As he took questions from reporters on Tuesday, Biden held notes that were captured by an Associated Press photographer. Harris’ name was scrawled across the top, followed by five talking points.
“Do not hold grudges.” “Campaigned with me & Jill.” “Talented.” “Great help to campaign.” “Great respect for her.” Those are all observations Biden has made about Harris before.
But they take on new significance following a recent Politico report that one of Biden’s closest friends and a co-chair of his vice presidential vetting committee, former Connecticut Sen. Chris Dodd, still harbors concerns about Harris’ tough debate stage performance and that she hasn’t expressed regret.
The comments attributed to Dodd have drawn condemnation, especially from influential Democratic women who maintain that Harris is being held to a standard that wouldn’t apply to a man running for president.
The debate-stage skirmish was one of the seminal moments of the Democratic primary. Harris, who is Black, said Biden made “very hurtful” comments about his past work with segregationist senators before she slammed his opposition to busing as schools began to integrate.
“There was a little girl in California who was a part of the second class to integrate her public schools, and she was bused to school every day,” she said. “And that little girl was me.” At the time, Biden called her comments “a mischaracterization of my position.” Their relationship has become considerably more amicable.
Biden has praised Harris publicly many times and noted that he’s thought highly of her personally and professionally since she became close to his late son, Beau Biden, when both were state attorneys general.
It is common for high-profile politicians to take notes with them to the podium, either handwritten additions to formal remarks or a bullet-point list like what Biden held on stationery featuring his full name: Joseph R. Biden Jr.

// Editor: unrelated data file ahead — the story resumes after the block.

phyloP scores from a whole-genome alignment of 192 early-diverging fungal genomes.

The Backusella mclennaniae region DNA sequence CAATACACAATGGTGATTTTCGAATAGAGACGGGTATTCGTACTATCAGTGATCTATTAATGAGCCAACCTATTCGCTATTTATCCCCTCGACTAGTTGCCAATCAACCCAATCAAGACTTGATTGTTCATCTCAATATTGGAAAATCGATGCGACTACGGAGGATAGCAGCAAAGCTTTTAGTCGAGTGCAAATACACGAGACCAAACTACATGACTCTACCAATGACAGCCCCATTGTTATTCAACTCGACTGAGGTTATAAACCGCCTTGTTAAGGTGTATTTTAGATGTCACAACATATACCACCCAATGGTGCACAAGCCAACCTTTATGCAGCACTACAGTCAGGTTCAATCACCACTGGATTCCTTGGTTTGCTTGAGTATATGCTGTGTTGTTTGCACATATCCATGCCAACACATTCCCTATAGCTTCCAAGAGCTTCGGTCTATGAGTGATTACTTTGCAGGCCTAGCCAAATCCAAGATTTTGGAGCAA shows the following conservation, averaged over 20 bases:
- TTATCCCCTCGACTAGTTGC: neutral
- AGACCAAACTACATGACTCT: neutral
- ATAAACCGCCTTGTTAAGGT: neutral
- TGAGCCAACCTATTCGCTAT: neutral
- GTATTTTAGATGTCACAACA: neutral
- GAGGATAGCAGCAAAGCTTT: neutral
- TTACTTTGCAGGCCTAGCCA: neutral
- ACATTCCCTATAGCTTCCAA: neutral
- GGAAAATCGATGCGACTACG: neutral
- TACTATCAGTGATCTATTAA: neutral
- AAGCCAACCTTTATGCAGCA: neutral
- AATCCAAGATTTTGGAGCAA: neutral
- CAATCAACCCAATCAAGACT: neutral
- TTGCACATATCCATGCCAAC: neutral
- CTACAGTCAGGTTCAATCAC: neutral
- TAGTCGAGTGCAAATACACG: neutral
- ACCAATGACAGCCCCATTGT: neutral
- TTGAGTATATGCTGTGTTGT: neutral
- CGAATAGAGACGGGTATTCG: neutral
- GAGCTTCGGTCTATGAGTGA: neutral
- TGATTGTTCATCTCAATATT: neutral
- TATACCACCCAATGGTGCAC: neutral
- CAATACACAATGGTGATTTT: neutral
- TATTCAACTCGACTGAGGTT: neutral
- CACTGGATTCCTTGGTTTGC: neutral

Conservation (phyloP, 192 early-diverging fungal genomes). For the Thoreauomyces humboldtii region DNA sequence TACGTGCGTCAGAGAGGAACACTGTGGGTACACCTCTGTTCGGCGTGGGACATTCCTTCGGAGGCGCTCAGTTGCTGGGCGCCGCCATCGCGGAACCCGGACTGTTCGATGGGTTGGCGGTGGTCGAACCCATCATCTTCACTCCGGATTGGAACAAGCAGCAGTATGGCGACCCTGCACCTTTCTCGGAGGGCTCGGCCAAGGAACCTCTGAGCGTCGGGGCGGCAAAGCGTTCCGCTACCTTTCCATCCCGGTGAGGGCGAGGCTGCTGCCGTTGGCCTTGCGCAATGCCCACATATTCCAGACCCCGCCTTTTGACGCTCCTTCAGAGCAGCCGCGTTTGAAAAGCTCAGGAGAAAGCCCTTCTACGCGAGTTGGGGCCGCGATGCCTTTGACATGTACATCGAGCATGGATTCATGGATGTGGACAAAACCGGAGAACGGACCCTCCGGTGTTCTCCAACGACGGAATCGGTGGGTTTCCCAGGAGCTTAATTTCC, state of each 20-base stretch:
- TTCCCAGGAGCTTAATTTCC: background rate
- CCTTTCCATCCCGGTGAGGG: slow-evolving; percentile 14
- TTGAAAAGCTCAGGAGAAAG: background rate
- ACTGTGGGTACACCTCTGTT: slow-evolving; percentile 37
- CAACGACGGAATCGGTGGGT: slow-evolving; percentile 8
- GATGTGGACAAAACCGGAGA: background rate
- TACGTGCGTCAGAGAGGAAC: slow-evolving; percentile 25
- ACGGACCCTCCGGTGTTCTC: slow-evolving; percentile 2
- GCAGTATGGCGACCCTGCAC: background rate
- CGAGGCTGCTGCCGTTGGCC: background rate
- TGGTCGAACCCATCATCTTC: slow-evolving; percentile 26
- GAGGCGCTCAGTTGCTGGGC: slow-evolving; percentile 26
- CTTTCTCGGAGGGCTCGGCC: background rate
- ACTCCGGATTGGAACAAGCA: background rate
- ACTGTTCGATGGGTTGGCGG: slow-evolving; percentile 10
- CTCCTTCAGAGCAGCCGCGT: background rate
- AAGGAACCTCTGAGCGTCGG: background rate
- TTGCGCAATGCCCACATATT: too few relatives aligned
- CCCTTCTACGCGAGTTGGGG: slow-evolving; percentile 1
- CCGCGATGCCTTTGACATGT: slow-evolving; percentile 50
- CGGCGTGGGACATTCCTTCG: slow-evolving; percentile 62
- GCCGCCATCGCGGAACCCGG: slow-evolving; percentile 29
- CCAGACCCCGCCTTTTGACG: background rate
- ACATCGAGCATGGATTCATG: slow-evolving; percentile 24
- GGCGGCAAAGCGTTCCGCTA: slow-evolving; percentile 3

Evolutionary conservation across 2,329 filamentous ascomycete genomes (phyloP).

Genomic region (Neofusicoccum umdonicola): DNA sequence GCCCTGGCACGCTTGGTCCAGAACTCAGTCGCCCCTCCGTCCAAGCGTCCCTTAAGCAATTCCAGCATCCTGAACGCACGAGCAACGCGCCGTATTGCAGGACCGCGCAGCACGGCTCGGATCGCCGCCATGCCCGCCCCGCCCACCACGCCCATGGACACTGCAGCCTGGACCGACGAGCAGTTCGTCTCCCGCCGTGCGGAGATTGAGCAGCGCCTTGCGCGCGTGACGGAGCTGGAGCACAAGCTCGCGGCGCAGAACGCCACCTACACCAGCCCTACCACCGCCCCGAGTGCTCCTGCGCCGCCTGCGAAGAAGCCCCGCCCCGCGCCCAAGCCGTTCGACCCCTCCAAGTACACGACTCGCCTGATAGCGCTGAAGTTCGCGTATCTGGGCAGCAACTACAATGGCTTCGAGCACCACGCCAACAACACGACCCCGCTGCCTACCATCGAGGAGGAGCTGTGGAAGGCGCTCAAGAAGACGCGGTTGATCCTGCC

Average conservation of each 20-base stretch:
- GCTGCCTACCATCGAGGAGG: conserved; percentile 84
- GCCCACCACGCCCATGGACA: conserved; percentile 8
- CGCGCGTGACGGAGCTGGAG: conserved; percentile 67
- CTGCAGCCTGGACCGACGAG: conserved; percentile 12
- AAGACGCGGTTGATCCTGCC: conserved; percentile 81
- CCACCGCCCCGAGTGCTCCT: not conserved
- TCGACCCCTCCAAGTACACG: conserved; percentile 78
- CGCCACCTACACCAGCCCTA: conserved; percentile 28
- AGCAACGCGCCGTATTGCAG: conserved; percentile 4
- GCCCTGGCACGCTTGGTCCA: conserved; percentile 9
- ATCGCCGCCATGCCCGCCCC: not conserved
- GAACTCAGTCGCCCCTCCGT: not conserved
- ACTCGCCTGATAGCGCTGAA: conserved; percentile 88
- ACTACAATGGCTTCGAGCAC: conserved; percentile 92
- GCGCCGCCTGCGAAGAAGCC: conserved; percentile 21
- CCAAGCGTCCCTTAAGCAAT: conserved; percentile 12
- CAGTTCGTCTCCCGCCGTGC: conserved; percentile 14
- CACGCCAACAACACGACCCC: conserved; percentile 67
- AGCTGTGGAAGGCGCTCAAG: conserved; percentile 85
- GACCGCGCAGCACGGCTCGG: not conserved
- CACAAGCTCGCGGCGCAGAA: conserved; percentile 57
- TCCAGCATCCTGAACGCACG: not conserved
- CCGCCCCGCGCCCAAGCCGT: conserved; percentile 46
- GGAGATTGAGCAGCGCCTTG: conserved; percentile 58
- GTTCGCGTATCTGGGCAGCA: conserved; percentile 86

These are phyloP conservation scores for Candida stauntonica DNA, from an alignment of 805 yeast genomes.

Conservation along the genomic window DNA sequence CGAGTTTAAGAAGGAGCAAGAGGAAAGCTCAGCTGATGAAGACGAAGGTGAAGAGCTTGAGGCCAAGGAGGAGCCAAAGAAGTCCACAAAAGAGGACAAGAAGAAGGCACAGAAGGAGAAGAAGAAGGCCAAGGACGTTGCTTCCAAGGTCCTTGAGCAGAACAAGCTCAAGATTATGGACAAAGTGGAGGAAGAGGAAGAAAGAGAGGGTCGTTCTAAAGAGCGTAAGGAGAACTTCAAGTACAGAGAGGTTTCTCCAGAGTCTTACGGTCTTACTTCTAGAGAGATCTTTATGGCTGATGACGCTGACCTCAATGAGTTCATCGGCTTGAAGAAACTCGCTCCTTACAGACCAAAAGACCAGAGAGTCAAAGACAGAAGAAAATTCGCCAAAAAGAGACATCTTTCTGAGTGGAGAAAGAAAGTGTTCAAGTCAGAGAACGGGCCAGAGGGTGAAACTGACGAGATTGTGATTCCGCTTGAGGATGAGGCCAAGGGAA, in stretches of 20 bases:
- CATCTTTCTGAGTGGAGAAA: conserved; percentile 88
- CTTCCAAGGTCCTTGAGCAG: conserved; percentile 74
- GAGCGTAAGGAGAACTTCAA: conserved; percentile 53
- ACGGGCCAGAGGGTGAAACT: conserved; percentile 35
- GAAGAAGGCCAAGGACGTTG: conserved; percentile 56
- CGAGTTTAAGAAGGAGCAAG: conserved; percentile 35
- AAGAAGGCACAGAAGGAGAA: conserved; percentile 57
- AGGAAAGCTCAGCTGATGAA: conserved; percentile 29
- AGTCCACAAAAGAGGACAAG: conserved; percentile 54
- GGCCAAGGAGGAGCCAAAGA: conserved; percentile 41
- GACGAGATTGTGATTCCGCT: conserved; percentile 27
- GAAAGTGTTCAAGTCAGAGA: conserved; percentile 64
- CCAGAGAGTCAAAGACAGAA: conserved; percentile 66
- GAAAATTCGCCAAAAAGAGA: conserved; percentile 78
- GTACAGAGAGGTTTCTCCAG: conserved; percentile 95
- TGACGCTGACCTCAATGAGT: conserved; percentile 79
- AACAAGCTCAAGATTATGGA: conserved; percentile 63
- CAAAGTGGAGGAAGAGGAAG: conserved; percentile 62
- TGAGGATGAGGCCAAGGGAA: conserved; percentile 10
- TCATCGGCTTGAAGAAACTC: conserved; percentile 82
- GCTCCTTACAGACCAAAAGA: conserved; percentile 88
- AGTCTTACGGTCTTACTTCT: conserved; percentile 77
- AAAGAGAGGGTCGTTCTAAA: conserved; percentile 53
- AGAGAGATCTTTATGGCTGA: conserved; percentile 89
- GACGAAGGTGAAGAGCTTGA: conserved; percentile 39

In March, early in the coronavirus pandemic, President Donald Trump’s notes were photographed to show “Chinese” written over “corona,” part of the president’s efforts to blame the pandemic on a foreign adversary. Last year, as Trump faced impeachment for pressuring Ukraine officials to help his reelection by finding dirt on Biden, the president had notes that read: “I want nothing” and “I want no quid pro quo.” Biden’s list, at the least, suggests that he wants to defuse any tensions around his relationship with Harris.
As reflected in his notes, Harris has become a reliable surrogate for Biden, appearing with him in online fundraisers amid the unusual social distancing standards forced on the campaign by the COVID-19 pandemic.
As recently as last week, Harris headlined her own event for Biden, one focused on the Raleigh area in North Carolina, a battleground state where Harris’ dual appeal to Black voters and college-educated white women could boost Democrats’ prospects.
Biden ultimately did not field a question specifically about Harris. A spokesperson for Harris did not immediately respond to a request for comment.
In just his third extended news conference in four months, Biden also sidestepped specific questions about the timing of his decision on a running mate, an approach reflected in another entry on Biden’s notepad.
Under the heading “VP,” Biden wrote “highly qualified” and “diverse group,” signifying his intention not to tease out any more details.
Beyond vice presidential politics, Biden’s topics included the Justice Department, an allusion to Attorney General William Barr testifying Tuesday on Capitol Hill. His notes did not name Barr, but Biden referenced “the people’s lawyer … not the president’s lawyer,” echoing his previous assertions that Barr has used his post as the latter.
On the “Last 100 days” of the campaign, Biden wrote that he’d be “offering clearest contrast,” “tell the truth,” “take responsibility” and “listen to the scientists” – all swipes at Trump.
The list also included the original three-part slogan of Biden’s campaign: “Restore soul” of the nation, “Rebuild MC” (the middle class) and “unite country.”